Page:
ND Women’s Basketball: Huskies get revenge 67-54
Heather VanHoegarden | Tuesday, March 15, 2005
HARTFORD, Conn. – A little more than a month after Notre Dame dominated Connecticut in the paint en route to a win, the Huskies returned the favor.
No. 13 Connecticut knocked No. 10 Notre Dame out of the Big East Tournament March 7, with a convincing 67-54 victory at the Hartford Civic Center in the semifinal game.
“I think the game speaks for itself,” Connecticut coach Geno Auriemma said.
Barbara Turner had 18 points, eight rebounds, five assists, three blocks and two steals in just 28 minutes to lead the Huskies, who went on to win the Big East Tournament with a 67-51 win over No. 9 Rutgers.
“I though they were really physical with us inside,” Irish coach Muffet McGraw said. “They completely dominated us on the block.”
The Irish were dominated early and often by the Huskies, who came out with an intensity the Irish never really matched. Connecticut outscored the Irish 32-22 in the paint, and had 27 second-chance points to the Irish’s six.
“We’re a post-oriented team and we couldn’t get anything going today,” McGraw said. “They outworked us, they outrebounded us. They did everything they needed to do to win.”
The game was fairly close for the majority of the first half, but with 11:41 to play and the Irish up 11-9, the Huskies erupted with a 20-6 run, powered by two 3-pointers by Ann Strother. Connecticut went up 29-17 and the Irish could never recover, as Big East Player of the Year Jacqueline Batteast was ineffective. Batteast went 1-for-11 in the opening half, contributing to Notre Dame’s poor first-half shooting, as the Irish went 28.6 percent from the field.
To start the second half, however, the Irish looked poised to make a comeback. Batteast scored eight points to lead the Irish on a 10-4 run to start the half, and cut the lead to 34-31. But that was as close as they would come.
With 15:24 to play, Connecticut responded when Charde Houston hit a jumper to start 24-2 run that put the Huskies up 60-37 and put the Irish away for good, as Batteast was quickly shut down once again.
“They made it more difficult to get the ball,” Batteast said. “They were really pressuring and denying, and so they made it hard to get the ball.”
During the run, the Huskies were led by Strother, who had 10 points, including two 3-pointers. The Irish were scoreless for about seven minutes during that stretch, with Batteast ineffective. She didn’t get good shots, and the ones she had didn’t go in.
“When we cut it to 34-31, I thought we had a chance,” McGraw said. “And we just hit a drought.”
Irish point guard Megan Duffy credited the Huskies defense during the run.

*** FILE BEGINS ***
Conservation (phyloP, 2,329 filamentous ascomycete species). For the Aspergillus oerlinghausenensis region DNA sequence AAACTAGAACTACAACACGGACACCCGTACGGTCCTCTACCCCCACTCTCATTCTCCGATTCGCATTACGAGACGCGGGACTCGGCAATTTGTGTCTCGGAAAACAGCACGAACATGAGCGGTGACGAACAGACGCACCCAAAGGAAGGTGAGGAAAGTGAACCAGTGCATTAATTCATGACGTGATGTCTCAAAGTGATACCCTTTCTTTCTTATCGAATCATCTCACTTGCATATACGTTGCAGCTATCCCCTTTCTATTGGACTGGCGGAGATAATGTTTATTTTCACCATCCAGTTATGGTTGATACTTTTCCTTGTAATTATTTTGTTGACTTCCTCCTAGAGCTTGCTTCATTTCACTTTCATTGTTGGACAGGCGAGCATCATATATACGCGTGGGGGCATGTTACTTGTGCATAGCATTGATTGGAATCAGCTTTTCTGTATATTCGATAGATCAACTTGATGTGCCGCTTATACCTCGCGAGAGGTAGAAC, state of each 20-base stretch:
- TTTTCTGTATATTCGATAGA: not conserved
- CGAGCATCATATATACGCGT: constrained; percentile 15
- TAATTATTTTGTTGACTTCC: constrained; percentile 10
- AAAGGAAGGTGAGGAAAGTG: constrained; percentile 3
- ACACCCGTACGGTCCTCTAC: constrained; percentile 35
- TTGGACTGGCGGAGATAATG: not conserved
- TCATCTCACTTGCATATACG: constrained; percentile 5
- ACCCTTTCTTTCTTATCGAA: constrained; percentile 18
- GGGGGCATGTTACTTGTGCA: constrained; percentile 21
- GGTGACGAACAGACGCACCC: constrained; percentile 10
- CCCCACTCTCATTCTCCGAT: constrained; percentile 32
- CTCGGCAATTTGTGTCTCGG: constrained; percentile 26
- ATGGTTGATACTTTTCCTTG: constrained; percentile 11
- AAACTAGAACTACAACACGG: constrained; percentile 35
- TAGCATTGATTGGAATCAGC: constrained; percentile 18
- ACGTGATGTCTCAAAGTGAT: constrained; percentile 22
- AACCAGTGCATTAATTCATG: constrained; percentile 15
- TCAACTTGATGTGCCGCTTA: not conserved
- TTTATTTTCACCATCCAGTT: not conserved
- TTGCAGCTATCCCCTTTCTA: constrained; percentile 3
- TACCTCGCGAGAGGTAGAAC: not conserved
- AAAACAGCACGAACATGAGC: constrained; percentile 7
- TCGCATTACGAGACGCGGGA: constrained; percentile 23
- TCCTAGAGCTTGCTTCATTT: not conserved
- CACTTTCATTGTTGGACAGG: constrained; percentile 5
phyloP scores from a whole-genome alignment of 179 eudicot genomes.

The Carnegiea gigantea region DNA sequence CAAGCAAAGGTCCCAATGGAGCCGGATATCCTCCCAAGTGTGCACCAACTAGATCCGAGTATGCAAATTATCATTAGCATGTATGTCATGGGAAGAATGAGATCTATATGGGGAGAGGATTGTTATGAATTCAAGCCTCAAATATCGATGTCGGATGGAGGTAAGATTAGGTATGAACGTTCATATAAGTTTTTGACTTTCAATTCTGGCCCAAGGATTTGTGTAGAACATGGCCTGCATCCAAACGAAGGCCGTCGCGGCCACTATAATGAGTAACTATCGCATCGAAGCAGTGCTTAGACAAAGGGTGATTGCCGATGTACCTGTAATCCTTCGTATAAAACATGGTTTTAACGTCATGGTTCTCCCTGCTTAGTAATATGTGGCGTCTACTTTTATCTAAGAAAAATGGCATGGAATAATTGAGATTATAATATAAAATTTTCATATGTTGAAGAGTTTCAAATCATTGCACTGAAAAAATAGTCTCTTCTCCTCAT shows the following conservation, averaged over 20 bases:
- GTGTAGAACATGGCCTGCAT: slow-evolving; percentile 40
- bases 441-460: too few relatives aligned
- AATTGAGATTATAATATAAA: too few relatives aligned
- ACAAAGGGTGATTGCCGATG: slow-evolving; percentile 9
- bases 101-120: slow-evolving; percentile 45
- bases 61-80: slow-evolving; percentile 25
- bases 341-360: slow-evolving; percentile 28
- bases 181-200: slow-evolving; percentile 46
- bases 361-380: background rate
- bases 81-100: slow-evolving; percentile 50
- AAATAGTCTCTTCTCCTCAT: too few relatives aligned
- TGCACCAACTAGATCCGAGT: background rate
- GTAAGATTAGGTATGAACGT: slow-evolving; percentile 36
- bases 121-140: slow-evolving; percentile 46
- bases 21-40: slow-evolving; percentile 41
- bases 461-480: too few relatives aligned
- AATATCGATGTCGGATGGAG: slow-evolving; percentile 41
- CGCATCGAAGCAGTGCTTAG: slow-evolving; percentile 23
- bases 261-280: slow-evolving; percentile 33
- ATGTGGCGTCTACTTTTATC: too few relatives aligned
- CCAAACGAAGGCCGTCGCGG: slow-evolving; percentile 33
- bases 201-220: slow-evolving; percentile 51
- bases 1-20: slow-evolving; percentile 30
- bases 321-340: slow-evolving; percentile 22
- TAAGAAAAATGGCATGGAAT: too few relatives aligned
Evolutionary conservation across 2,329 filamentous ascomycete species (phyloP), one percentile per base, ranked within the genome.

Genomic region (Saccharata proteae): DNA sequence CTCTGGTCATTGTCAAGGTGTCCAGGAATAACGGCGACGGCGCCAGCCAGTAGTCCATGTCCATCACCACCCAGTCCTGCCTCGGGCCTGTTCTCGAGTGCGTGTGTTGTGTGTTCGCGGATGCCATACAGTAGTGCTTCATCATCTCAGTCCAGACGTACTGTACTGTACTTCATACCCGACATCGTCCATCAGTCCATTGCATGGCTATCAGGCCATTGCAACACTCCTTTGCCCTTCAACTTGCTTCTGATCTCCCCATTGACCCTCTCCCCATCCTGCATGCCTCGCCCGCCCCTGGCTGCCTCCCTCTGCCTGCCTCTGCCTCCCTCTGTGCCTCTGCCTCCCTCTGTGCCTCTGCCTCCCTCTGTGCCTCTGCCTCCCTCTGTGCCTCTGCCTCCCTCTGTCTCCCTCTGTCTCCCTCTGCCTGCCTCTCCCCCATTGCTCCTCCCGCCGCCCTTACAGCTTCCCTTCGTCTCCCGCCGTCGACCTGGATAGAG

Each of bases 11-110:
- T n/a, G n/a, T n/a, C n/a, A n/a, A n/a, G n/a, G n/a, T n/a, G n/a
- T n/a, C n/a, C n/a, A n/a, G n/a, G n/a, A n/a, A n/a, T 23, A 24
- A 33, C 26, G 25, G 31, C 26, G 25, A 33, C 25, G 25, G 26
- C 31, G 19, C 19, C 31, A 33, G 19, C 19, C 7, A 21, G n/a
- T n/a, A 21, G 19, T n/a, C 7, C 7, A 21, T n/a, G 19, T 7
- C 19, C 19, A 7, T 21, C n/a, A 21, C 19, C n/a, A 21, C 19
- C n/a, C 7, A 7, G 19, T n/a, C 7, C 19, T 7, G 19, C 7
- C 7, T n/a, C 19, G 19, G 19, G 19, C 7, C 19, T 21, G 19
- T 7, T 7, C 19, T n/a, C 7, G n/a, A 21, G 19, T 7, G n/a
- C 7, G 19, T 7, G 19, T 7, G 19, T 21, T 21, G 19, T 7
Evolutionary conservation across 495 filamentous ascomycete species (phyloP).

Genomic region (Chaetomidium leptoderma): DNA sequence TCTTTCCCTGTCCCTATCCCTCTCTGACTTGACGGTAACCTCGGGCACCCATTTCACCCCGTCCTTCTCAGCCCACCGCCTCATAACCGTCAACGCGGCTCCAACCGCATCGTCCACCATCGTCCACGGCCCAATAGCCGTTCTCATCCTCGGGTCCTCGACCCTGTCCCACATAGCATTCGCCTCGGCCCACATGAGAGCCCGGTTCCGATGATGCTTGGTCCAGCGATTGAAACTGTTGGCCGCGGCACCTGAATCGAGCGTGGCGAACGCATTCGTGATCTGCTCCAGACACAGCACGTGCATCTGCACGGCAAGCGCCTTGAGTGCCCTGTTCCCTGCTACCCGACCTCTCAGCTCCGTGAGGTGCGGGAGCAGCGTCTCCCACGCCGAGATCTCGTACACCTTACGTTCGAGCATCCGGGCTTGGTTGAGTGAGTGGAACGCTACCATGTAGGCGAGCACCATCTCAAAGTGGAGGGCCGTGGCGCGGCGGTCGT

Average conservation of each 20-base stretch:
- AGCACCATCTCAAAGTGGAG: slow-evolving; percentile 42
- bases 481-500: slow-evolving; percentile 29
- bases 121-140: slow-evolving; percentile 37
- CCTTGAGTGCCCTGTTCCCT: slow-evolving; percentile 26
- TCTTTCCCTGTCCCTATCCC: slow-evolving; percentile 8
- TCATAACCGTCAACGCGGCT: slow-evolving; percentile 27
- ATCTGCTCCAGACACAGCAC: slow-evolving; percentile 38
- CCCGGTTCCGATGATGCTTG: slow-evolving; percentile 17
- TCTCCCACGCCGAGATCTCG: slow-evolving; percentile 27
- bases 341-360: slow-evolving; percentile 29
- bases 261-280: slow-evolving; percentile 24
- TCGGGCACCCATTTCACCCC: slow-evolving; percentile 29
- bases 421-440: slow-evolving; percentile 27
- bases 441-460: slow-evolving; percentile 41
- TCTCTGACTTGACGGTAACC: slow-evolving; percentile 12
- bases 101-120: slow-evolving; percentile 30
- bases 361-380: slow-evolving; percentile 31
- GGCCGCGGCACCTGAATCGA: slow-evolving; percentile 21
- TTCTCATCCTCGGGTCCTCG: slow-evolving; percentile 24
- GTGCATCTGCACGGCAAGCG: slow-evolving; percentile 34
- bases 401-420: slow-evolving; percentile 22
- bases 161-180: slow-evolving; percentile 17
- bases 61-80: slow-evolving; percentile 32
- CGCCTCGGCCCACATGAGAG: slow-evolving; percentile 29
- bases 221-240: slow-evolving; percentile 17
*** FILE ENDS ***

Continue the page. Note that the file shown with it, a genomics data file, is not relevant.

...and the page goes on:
“After we made our run, they really buckled down and played tremendous defense,” Duffy said. “I felt like every time we drove in the lane there were three people there and there was nowhere to kick it out.
“But we have to be able to execute better. I think that’s when we have to set better screens, do the little things.”
Duffy had 21 points for the Irish, but 16 of them came with under five minutes to play in the game.
“She has the biggest heart of any player I’ve ever coached – she never gives up,” McGraw said.
Notre Dame 70, West Virginia 59
Before this year’s tournament, the Irish had never won at the Hartford Civic Center. They quickly changed that March 6, making quick work of West Virginia (17-12) with a 70-59 win in the quarterfinal match.
Duffy showed why she was a first team All-Big East selection, scoring 15 points on 5-for-6 shooting, and dishing out nine assists to lead Notre Dame.
The Irish found a different offensive spark in the first half, however, in Breona Gray. Gray, who averaged just 5.6 points coming into the game, had six first-half points and finished with 11 to give the Irish a boost out of the gate.
“I was really pleased with the way she came out,” McGraw said. “I told her after the game, she really set the tone for the game. She was running the floor, she was scoring points.”
Batteast, after struggling early, finished with 16 points and five rebounds to lead the Irish. Allen added 11 points off the bench.
u Batteast, who was the preseason Big East Player of the Year, was named the Big East Player of the Year and was first team all-Big East for the second straight year. Duffy earned first team honors for the first time in her career, one year after she was named Big East Most Improved Player. Allen was named to the first team Big East All-Freshman team. Honors were announced March 4 in Hartford, Conn.
u Turner was named the Big East Tournament Most Outstanding Player, and Duffy earned first team All-tournament honors, averaging 18 points, six assists and two steals in two games.